Anterior hip replacement is a minimally-invasive approach to total hip replacement that is performed from the front of the hip. The surgeons at OIH are experts in anterior hip replacement and have performed over 1,000 procedures over the last 8 years. Traditionally, total hip replacements are performed by entering the hip from the side (lateral) or back (posterior). However, entering the hip from the front has many advantages, including:
- Smaller surgical incision
- Reduced muscle trauma
- Less postoperative pain
- Less limping
- Shorter hospital stay
- Faster recovery
- Decreased risk of hip dislocations
Did You Know?
Since anterior hip replacements reduce muscle trauma associated with total hip replacements, they are sometimes known as “muscle sparing hip arthroplasties”.
Frequently Asked Questions:
Am I a candidate for anterior hip replacement?
You may be a candidate for anterior hip replacement if you have a hip that has been damaged by osteoarthritis, rheumatoid arthritis, fracture, osteomyelitis, tumor, loss of blood supply, or an abnormal growth. Anterior hip replacements are often used to treat hips affected with arthritis or hips that have already been replaced. However, certain hip positions or medical conditions may increase the risk of complications with an anterior hip replacement. In these cases, an alternative approach is usually recommended. To determine if an anterior hip replacement is right for you, schedule a consultation with our experienced anterior hip replacement specialists.
How does an anterior hip replacement vary from a traditional hip replacement?
While both types of hip replacements remove and replace the ball and socket joint of the hip, anterior hip replacements have a few key differences from traditional hip replacements. Here are some of the key differences between the two procedures:
- Entry Point: as mentioned before, anterior hip replacement begins with an incision made in the front of the hip that is usually around 4-5 inches long. With traditional hip replacements, this incision is made on the back of the hip, along the outer buttocks or along the side. These incisions are usually about 10-12 inches long.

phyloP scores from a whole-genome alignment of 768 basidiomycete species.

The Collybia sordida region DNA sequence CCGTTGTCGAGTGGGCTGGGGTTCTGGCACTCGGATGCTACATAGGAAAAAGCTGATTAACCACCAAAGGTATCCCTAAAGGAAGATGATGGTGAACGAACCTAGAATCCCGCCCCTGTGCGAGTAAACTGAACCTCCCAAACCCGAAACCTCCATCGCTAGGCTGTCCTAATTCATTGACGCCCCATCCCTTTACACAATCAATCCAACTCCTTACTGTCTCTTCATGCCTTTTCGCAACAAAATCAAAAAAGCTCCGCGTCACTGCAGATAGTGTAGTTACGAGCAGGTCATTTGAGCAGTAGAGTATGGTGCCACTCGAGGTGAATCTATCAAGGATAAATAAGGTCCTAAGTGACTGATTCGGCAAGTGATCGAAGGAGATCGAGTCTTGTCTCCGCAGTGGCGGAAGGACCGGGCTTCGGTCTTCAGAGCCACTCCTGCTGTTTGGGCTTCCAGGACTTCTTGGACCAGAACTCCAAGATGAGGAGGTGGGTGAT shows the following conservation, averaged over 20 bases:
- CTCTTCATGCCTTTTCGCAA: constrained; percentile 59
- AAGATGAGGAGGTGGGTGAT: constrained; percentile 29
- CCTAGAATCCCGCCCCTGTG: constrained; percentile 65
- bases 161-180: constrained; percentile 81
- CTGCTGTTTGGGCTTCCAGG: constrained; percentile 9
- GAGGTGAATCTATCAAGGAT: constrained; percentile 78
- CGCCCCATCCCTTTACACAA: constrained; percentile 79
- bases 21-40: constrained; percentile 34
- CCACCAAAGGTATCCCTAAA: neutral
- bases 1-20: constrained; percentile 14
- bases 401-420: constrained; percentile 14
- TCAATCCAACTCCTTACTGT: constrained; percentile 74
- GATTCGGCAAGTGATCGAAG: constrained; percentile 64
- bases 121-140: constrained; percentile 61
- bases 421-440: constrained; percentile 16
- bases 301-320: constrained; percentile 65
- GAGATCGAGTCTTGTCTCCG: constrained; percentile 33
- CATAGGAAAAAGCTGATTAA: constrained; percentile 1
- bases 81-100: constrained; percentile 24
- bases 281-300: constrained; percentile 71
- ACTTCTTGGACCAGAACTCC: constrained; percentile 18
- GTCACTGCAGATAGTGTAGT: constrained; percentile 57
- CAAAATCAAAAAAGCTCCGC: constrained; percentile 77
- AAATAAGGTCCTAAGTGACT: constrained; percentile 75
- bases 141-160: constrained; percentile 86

- Affect on the Muscles: although only the joint is being replaced, both methods must pass through the muscles to reach the joint. Since there are fewer muscles on the front of the hip, an anterior approach allows surgeons to move the muscles to perform the hip replacement. Conversely, there are more muscles towards the back of the hip. This means that when using a posterior or sideways approach, these muscles must be cut in order to reach the joint and perform the replacement.
- Hospital Stay: most anterior hip replacements are performed as outpatient procedures, however some may require a short hospital stay of 1-2 days. Traditional hip replacements, on the other hand, average a 3-10 day hospital stay.
- Recovery Time: people tend to recover much faster from anterior hip replacement due to the fact that their muscles were not damaged during the procedure. On average, recovery for anterior hip replacement takes about 4-6 weeks. The recovery period for traditional hip replacements is much longer since both the muscles and joint need to heal. On average, recovery from a traditional hip replacement takes about 2-4 months.
- Postoperative Precautions: after an anterior hip replacement, there are far less precautions to follow. However, since traditional hip replacements have a higher risk of hip dislocation, there are a list of precautions that must be followed for the first 12 weeks after surgery.
What can I expect during an anterior hip replacement?
Most anterior hip replacements are performed as outpatient procedures. Once you have been anesthetized, your surgeon will prepare the surgical area by sterilizing the front of your hip and covering it with sterile drapes. Then, an incision is made in the front of your hip. Muscle and other tissue will be moved until your hip joint is visible. The upper part of your thigh that makes up the “ball” of the joint and the damaged bone and cartilage in the pelvic bone that make up the “socket” of the joint will all be removed and replaced with an artificial ball and socket. After making sure your legs are the same length, your surgeon will then finish by closing the incision.
What can I expect when recovering from an anterior hip replacement?
Immediately after surgery, you will spend about an hour or two in recovery. Most patients will then be discharged, however there are some cases where you may spend a night at the hospital. By the day after surgery, you should be able to put weight on your new hip and walk with crutches or a walker. To help you recover, you will need to undergo physical therapy to strengthen the hip and regain proper range of motion. Our surgeons will also provide you with specific instructions on what activities to avoid while you recover from an anterior hip replacement. For a successful recovery, it is important that you follow these instructions and keep all follow up appointments.
About a week after surgery, you will have any external stitches or staples removed. In most cases, you can expect recovery to take about 4-6 weeks before you are able to return to the way things were before surgery. Until that point, it is recommended to have someone around to help you with daily activities. You will usually be able to return to work after a month, however if your job requires you to stand, walk, or lift heavy objects, it may be closer to three months.